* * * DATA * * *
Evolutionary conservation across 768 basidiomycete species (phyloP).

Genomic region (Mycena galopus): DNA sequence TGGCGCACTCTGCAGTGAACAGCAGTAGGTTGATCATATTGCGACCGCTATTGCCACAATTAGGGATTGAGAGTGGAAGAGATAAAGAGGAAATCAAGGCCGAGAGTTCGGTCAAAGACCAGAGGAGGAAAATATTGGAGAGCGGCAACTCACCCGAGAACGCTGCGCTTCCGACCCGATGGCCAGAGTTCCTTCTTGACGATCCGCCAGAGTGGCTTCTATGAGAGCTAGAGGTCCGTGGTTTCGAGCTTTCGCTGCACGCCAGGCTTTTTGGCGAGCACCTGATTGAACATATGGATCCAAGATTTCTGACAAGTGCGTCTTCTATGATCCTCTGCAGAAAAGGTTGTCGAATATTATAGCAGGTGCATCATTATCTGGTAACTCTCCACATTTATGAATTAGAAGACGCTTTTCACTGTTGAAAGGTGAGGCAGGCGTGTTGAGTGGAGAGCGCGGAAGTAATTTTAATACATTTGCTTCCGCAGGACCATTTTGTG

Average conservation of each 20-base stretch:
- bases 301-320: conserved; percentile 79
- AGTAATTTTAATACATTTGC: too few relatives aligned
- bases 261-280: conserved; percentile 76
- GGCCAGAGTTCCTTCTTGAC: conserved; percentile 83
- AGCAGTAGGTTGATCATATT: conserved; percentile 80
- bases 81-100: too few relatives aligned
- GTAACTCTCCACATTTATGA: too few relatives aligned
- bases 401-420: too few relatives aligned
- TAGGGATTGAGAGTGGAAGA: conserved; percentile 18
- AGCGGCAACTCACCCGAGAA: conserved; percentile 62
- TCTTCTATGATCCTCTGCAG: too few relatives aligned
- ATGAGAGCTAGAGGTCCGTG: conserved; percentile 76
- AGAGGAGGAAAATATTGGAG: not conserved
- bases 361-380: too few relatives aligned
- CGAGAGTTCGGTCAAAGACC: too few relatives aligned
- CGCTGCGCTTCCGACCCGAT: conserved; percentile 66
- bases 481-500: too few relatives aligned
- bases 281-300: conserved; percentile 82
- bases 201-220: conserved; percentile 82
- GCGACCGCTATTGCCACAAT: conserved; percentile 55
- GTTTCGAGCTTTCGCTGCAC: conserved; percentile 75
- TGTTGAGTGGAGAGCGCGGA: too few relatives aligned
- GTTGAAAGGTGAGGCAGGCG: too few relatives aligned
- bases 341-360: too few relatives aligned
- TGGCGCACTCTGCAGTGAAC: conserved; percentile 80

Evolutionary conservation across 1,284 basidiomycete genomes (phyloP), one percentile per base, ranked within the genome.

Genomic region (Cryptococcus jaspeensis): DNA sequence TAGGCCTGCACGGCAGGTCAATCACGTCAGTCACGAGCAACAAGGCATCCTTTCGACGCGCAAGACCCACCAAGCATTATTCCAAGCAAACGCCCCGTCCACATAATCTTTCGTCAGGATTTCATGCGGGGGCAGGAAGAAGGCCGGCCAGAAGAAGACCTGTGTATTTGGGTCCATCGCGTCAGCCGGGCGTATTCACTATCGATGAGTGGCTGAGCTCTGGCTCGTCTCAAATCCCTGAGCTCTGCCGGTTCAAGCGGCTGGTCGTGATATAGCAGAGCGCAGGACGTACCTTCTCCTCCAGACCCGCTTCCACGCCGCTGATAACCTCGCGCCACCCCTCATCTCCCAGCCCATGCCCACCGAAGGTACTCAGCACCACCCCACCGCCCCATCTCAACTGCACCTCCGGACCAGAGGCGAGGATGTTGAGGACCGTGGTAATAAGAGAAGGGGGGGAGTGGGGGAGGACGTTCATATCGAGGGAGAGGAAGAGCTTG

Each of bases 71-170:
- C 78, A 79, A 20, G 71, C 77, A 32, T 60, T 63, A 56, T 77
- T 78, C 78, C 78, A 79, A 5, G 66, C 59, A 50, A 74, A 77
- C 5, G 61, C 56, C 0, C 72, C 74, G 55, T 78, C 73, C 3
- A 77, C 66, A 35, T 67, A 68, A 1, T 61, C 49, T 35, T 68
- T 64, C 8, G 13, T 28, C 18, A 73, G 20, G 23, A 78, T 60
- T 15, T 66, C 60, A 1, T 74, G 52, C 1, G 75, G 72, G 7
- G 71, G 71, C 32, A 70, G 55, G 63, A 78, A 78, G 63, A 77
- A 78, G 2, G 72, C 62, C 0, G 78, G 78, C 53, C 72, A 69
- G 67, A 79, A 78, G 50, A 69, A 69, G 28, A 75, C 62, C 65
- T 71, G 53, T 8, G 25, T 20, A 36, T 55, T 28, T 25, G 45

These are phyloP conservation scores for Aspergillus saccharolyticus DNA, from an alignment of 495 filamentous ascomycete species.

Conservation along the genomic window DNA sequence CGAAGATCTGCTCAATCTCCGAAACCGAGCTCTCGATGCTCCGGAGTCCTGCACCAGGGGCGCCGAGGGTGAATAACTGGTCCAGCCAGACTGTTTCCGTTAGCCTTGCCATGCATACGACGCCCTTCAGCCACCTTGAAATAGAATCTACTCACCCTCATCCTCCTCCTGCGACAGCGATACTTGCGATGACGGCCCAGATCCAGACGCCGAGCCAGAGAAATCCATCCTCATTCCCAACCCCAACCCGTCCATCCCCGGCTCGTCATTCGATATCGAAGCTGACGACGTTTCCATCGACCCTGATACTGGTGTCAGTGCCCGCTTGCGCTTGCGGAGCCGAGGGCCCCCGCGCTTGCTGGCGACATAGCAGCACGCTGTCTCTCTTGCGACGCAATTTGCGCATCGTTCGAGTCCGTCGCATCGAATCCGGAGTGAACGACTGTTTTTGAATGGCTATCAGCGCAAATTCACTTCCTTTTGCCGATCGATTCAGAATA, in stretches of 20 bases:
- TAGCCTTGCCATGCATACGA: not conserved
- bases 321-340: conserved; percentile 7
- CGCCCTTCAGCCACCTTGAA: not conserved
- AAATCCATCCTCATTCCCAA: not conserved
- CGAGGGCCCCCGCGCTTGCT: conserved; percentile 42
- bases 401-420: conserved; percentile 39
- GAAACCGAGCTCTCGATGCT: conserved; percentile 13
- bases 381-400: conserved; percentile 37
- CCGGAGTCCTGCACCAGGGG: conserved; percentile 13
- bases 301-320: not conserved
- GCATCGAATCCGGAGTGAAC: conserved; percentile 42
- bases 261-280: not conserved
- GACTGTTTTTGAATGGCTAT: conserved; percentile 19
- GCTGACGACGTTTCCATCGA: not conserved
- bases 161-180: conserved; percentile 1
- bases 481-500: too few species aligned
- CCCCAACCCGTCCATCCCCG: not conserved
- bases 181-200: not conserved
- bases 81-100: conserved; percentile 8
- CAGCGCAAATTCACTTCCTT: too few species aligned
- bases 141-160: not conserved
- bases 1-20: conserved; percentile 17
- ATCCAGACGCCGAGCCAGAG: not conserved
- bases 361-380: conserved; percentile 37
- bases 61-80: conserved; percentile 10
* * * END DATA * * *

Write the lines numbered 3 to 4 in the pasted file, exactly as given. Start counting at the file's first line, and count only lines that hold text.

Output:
Average conservation of each 20-base stretch:
- bases 301-320: conserved; percentile 79